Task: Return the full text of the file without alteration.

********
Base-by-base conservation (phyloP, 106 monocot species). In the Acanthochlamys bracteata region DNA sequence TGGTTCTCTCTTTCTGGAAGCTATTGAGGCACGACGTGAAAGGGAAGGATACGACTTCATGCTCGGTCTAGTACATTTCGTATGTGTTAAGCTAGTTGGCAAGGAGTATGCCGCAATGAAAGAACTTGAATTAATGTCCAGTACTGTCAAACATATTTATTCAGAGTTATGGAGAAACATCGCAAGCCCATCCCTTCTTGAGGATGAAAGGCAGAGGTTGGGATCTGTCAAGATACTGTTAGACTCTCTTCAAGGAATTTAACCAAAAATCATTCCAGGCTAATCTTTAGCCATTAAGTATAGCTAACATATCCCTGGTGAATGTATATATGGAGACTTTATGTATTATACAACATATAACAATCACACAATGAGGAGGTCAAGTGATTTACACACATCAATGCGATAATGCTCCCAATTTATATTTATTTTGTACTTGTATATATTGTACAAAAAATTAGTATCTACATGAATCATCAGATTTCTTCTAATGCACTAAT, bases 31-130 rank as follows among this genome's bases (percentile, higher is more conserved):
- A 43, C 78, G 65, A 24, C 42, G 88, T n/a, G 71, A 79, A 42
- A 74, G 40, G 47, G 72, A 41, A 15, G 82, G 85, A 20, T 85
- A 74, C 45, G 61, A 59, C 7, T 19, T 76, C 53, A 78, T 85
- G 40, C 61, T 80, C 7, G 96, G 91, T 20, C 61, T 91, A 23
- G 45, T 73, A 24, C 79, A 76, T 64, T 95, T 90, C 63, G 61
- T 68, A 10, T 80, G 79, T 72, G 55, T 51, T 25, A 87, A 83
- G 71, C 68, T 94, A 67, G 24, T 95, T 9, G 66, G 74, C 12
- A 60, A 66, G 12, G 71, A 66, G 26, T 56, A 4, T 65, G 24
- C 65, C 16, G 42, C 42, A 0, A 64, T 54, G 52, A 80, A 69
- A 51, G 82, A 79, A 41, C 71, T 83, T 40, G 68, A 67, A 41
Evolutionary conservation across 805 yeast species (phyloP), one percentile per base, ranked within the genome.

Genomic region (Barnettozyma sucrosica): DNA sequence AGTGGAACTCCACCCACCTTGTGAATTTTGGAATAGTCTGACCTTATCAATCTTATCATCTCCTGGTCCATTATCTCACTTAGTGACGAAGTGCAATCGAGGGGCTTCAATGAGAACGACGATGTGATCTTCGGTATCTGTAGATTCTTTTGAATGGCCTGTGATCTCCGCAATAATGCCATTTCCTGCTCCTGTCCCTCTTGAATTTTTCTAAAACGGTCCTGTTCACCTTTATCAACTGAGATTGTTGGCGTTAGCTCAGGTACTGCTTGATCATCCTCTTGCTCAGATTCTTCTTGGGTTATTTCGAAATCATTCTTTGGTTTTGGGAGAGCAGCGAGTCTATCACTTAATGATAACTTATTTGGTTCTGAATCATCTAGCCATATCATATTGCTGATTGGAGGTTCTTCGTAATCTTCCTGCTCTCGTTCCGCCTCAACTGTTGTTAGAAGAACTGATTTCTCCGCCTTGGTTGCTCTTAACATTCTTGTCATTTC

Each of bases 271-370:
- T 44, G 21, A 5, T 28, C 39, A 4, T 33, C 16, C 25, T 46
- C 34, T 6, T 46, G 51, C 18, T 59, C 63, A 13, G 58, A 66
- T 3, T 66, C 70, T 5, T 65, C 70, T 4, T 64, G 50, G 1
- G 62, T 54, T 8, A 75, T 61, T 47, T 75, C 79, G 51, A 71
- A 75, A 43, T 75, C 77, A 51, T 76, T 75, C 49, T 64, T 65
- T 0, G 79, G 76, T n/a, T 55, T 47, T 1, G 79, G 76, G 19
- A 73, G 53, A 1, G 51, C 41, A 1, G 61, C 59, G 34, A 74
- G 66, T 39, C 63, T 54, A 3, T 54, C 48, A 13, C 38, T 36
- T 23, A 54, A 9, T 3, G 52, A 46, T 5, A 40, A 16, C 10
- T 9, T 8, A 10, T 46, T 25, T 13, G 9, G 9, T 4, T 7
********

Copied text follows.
Base-by-base conservation (phyloP, 106 monocot species). In the Acanthochlamys bracteata region DNA sequence TGGTTCTCTCTTTCTGGAAGCTATTGAGGCACGACGTGAAAGGGAAGGATACGACTTCATGCTCGGTCTAGTACATTTCGTATGTGTTAAGCTAGTTGGCAAGGAGTATGCCGCAATGAAAGAACTTGAATTAATGTCCAGTACTGTCAAACATATTTATTCAGAGTTATGGAGAAACATCGCAAGCCCATCCCTTCTTGAGGATGAAAGGCAGAGGTTGGGATCTGTCAAGATACTGTTAGACTCTCTTCAAGGAATTTAACCAAAAATCATTCCAGGCTAATCTTTAGCCATTAAGTATAGCTAACATATCCCTGGTGAATGTATATATGGAGACTTTATGTATTATACAACATATAACAATCACACAATGAGGAGGTCAAGTGATTTACACACATCAATGCGATAATGCTCCCAATTTATATTTATTTTGTACTTGTATATATTGTACAAAAAATTAGTATCTACATGAATCATCAGATTTCTTCTAATGCACTAAT, bases 31-130 rank as follows among this genome's bases (percentile, higher is more conserved):
- A 43, C 78, G 65, A 24, C 42, G 88, T n/a, G 71, A 79, A 42
- A 74, G 40, G 47, G 72, A 41, A 15, G 82, G 85, A 20, T 85
- A 74, C 45, G 61, A 59, C 7, T 19, T 76, C 53, A 78, T 85
- G 40, C 61, T 80, C 7, G 96, G 91, T 20, C 61, T 91, A 23
- G 45, T 73, A 24, C 79, A 76, T 64, T 95, T 90, C 63, G 61
- T 68, A 10, T 80, G 79, T 72, G 55, T 51, T 25, A 87, A 83
- G 71, C 68, T 94, A 67, G 24, T 95, T 9, G 66, G 74, C 12
- A 60, A 66, G 12, G 71, A 66, G 26, T 56, A 4, T 65, G 24
- C 65, C 16, G 42, C 42, A 0, A 64, T 54, G 52, A 80, A 69
- A 51, G 82, A 79, A 41, C 71, T 83, T 40, G 68, A 67, A 41
Evolutionary conservation across 805 yeast species (phyloP), one percentile per base, ranked within the genome.

Genomic region (Barnettozyma sucrosica): DNA sequence AGTGGAACTCCACCCACCTTGTGAATTTTGGAATAGTCTGACCTTATCAATCTTATCATCTCCTGGTCCATTATCTCACTTAGTGACGAAGTGCAATCGAGGGGCTTCAATGAGAACGACGATGTGATCTTCGGTATCTGTAGATTCTTTTGAATGGCCTGTGATCTCCGCAATAATGCCATTTCCTGCTCCTGTCCCTCTTGAATTTTTCTAAAACGGTCCTGTTCACCTTTATCAACTGAGATTGTTGGCGTTAGCTCAGGTACTGCTTGATCATCCTCTTGCTCAGATTCTTCTTGGGTTATTTCGAAATCATTCTTTGGTTTTGGGAGAGCAGCGAGTCTATCACTTAATGATAACTTATTTGGTTCTGAATCATCTAGCCATATCATATTGCTGATTGGAGGTTCTTCGTAATCTTCCTGCTCTCGTTCCGCCTCAACTGTTGTTAGAAGAACTGATTTCTCCGCCTTGGTTGCTCTTAACATTCTTGTCATTTC

Each of bases 271-370:
- T 44, G 21, A 5, T 28, C 39, A 4, T 33, C 16, C 25, T 46
- C 34, T 6, T 46, G 51, C 18, T 59, C 63, A 13, G 58, A 66
- T 3, T 66, C 70, T 5, T 65, C 70, T 4, T 64, G 50, G 1
- G 62, T 54, T 8, A 75, T 61, T 47, T 75, C 79, G 51, A 71
- A 75, A 43, T 75, C 77, A 51, T 76, T 75, C 49, T 64, T 65
- T 0, G 79, G 76, T n/a, T 55, T 47, T 1, G 79, G 76, G 19
- A 73, G 53, A 1, G 51, C 41, A 1, G 61, C 59, G 34, A 74
- G 66, T 39, C 63, T 54, A 3, T 54, C 48, A 13, C 38, T 36
- T 23, A 54, A 9, T 3, G 52, A 46, T 5, A 40, A 16, C 10
- T 9, T 8, A 10, T 46, T 25, T 13, G 9, G 9, T 4, T 7